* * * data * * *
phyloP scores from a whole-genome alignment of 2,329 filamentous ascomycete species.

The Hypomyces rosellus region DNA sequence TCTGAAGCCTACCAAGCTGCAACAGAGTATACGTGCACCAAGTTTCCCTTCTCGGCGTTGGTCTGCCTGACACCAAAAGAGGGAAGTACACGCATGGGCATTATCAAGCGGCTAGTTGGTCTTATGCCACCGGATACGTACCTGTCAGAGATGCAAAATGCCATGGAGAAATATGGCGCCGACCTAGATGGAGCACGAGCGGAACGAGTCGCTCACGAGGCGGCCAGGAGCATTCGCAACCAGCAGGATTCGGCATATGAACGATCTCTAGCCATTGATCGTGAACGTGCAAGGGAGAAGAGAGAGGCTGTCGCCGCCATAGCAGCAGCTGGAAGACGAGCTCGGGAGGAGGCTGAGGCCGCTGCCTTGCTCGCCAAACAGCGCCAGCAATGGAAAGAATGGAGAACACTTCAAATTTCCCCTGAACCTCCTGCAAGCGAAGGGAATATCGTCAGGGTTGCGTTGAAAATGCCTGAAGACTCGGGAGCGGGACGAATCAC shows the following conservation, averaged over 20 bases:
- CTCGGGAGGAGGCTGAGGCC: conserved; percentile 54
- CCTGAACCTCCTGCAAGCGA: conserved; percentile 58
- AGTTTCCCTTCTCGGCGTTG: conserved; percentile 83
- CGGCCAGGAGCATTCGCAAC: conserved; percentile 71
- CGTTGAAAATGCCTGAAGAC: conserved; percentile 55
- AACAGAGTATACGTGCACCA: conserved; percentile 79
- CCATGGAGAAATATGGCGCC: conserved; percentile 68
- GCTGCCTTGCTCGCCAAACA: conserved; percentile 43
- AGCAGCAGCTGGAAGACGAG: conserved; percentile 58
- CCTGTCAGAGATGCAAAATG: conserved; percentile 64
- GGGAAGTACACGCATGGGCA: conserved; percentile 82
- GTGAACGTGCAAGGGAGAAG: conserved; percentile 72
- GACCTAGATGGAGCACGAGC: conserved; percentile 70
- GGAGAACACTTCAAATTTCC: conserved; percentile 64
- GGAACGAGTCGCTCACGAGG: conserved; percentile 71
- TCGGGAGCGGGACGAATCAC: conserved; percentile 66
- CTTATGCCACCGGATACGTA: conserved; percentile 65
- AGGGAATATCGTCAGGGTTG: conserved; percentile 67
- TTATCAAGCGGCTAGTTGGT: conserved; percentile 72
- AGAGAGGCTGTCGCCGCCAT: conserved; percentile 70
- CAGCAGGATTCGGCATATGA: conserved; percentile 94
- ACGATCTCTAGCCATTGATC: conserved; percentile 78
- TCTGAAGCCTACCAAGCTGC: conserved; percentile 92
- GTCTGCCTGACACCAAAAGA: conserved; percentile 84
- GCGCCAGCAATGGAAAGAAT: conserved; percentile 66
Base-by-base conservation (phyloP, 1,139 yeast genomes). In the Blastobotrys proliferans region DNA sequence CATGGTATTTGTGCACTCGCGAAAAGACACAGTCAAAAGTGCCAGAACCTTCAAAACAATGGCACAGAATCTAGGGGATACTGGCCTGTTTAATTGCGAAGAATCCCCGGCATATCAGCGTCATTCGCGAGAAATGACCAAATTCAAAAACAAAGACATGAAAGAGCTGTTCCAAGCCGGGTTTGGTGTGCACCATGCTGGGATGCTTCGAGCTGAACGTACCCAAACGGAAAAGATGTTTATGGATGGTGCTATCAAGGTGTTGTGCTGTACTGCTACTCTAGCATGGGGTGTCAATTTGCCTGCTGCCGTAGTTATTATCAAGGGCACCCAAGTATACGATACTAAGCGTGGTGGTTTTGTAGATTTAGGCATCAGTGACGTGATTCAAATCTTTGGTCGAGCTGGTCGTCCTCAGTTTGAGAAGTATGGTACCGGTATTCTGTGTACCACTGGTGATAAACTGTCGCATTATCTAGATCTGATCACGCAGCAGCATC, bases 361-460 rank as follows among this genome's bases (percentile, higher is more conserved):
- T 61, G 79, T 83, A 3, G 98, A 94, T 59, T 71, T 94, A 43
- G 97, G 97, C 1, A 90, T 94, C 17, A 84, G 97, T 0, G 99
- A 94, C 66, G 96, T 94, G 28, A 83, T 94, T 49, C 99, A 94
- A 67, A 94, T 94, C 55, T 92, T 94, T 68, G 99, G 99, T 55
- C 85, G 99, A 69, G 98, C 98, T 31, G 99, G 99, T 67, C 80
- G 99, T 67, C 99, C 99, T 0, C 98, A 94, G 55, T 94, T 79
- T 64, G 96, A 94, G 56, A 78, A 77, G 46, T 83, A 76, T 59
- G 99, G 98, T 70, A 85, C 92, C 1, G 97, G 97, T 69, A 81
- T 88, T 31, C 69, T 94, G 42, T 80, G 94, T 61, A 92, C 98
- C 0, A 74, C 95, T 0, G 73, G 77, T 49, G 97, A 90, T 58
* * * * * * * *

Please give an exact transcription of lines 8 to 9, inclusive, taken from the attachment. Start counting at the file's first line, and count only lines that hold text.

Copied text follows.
- AACAGAGTATACGTGCACCA: conserved; percentile 79
- CCATGGAGAAATATGGCGCC: conserved; percentile 68